In fact, of course, the imputation of anti-Semitism is a red herring, as so often is the case when Israel is criticized, and its aim, as always, is to deflect criticism. In the case of the British boycott committee, it is particularly inapt, since most of the members are Jewish. The campaign started in 2004 with a letter that two British scholars, Hilary and Steven Rose, published in The Guardian, calling for a boycott of Israeli academic and cultural institutions, in support of a similar call by Palestinian civil society organizations. These, representing a majority of Palestinian academics and other professionals, had united to form a campaign for boycotting Israel because of its repressive policies against them.

The letter in The Guardian spearheaded a growing demand for Israel to be called to account for its policies, which was soon joined by many academics in Europe and beyond. Support was particularly strong in South Africa, which had lived through a similar boycott during the apartheid era, and was especially sympathetic to the boycott’s rationale and aims. Since that time, the boycott and divestment campaign against Israel has grown, resulting in the Association of University Teachers’ Union voting for a boycott against two Israeli universities at its meeting in 2005. Thanks to a vigorous pro-Israel campaign against it, the decision was overturned within a month. But the issue did not go away, and resulted in the vote for the boycott two years later by the newly formed UCU, which had absorbed the AUT.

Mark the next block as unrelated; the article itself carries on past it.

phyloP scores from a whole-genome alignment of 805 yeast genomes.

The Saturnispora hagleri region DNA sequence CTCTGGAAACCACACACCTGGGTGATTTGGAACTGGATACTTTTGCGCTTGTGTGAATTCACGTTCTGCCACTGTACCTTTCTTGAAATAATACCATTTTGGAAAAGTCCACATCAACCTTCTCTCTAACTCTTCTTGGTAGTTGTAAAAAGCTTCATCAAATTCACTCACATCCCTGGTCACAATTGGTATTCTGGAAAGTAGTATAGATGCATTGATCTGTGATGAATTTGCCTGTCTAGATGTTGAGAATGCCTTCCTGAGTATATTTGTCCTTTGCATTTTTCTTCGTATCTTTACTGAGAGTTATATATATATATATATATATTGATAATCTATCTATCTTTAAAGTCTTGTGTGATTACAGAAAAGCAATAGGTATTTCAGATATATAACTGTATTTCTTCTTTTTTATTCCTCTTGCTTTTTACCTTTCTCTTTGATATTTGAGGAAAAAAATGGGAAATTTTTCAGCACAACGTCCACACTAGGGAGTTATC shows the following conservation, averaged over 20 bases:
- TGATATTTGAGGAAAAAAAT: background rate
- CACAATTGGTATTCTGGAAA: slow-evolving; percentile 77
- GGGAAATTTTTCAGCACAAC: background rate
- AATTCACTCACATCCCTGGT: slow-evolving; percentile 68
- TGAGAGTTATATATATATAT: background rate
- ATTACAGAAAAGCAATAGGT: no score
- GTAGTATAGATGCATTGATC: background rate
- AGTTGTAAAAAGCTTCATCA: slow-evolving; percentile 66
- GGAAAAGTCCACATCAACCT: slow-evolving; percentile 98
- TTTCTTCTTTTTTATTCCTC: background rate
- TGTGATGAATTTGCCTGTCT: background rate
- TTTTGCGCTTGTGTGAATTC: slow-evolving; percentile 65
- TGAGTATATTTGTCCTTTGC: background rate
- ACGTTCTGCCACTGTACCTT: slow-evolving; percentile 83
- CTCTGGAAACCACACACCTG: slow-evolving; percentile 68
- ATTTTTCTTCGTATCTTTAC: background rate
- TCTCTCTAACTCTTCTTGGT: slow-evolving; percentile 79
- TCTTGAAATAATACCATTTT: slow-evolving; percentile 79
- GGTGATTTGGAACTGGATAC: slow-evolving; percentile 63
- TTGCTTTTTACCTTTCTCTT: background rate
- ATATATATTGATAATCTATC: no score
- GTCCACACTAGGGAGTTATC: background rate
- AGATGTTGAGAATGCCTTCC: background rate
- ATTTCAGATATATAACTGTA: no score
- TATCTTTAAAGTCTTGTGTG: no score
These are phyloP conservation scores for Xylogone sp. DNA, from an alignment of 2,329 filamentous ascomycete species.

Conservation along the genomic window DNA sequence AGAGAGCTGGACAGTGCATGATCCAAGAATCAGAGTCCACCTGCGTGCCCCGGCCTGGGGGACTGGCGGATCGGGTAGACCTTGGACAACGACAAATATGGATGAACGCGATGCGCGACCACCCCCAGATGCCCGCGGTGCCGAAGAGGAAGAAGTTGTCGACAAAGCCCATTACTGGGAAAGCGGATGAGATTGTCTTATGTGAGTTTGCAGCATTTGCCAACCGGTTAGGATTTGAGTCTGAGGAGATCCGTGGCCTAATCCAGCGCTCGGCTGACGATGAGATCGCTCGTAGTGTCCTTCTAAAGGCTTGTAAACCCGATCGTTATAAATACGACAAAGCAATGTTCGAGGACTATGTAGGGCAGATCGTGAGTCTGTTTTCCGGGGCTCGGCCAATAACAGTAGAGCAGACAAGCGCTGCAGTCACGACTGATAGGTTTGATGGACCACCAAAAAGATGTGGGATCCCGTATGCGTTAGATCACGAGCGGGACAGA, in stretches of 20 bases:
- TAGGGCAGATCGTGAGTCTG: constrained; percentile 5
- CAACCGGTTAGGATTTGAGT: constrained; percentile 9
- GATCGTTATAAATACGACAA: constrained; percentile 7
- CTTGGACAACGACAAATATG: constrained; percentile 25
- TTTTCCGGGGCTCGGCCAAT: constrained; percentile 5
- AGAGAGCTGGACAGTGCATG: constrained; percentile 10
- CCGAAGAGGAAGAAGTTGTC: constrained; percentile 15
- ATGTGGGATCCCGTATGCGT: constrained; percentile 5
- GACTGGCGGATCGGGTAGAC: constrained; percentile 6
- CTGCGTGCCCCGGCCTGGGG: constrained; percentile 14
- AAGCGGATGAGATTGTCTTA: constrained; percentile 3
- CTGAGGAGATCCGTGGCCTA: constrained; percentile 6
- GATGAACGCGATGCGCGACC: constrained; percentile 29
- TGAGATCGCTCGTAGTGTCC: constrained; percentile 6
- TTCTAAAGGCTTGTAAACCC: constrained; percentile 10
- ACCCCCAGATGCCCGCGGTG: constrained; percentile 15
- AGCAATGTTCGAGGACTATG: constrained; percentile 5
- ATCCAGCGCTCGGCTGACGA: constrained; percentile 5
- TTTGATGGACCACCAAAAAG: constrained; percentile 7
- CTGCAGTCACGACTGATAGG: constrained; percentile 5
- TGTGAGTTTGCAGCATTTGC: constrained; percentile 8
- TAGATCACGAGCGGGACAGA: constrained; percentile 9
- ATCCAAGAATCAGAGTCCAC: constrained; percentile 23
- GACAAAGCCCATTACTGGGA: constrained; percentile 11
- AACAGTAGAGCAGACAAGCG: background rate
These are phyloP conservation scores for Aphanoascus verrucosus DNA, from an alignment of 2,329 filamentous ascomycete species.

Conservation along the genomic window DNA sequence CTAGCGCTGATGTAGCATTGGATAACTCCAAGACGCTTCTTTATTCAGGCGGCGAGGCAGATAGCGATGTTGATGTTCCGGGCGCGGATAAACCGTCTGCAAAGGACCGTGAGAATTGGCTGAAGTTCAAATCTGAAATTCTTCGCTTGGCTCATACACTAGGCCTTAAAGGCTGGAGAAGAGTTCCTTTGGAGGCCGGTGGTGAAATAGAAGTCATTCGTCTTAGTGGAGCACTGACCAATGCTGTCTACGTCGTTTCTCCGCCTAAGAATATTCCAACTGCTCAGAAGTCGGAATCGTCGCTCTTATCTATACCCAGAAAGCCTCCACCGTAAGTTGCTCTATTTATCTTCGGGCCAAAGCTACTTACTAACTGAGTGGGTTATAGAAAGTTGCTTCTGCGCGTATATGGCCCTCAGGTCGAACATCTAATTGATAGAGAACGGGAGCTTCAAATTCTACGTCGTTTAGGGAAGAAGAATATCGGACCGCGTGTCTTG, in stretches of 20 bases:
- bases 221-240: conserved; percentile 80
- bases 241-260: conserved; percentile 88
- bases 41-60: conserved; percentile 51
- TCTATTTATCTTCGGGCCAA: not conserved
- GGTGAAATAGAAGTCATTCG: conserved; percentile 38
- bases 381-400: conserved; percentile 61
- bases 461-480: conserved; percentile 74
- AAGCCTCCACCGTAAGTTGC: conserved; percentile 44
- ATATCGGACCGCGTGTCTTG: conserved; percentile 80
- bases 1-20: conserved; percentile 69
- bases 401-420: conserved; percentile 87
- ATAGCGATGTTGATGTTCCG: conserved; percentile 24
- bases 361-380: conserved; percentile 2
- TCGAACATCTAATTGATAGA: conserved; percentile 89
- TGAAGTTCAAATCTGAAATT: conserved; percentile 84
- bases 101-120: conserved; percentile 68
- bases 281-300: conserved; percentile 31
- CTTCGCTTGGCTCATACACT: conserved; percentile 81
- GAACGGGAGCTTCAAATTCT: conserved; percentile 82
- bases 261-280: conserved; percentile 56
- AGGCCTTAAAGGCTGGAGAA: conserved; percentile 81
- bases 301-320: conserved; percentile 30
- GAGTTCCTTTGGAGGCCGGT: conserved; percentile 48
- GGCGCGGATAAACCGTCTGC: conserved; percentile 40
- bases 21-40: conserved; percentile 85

Academic boycotts are not new to Britain. In 1965, a boycott campaign against apartheid South Africa was initiated by 34 universities in response to a call for solidarity by the African National Congress. After a prolonged British campaign, the boycott was adopted as policy by the AUT in 1988 and remained in place until the end of apartheid.

The academic boycott against Israel is no different. Israel’s well-documented repression of Palestinian academic life and victimization of Palestinian teachers and students is a scandal to be denounced by all those who claim to care about academic freedom. Rather than rushing to Israel’s defense in a situation so perverse and immoral, all efforts should be directed toward boycotting all Israeli institutions. Only when Israel is made a pariah state, as happened with South Africa, will its people understand tha they cannot trample on another people’s rights without penalty.

Ghada Karmi is the author of “Married to Another Man: Israel’s Dilemma in Palestine.”

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Passed at ICTU biennial conference, Friday 6 July 2007


This ICTU Biennial Conference is outraged at the continued human
rights abuses being suffered by the Palestinian people. We
particularly note the following:

* the continued occupation and destruction of Palestinian lands
and Palestinian homes in breach of the Geneva Convention and numerous
United Nations resolutions

* the continuation of mass arrests, of torture and of
extra-judicial killings

* the horrific assaults on the population of Gaza ‘ the frequent
killings of civilians including on a mass scale as at Beit Hanun, or
the family of Houda Galia wiped out as they sat on the beach; the
enclosure of the people of Gaza with razor wire and electrified
fences, where they are subjected to frequent invasion and constant
surveillance ‘ including the sinister unmanned drones targeting for
bombing raids, or the over-flights of ear-shattering jet fighters.

* the deliberate and illegal destruction of civilian
infra-structure including electricity and water supplies

* the imposition of collective punishment, banned under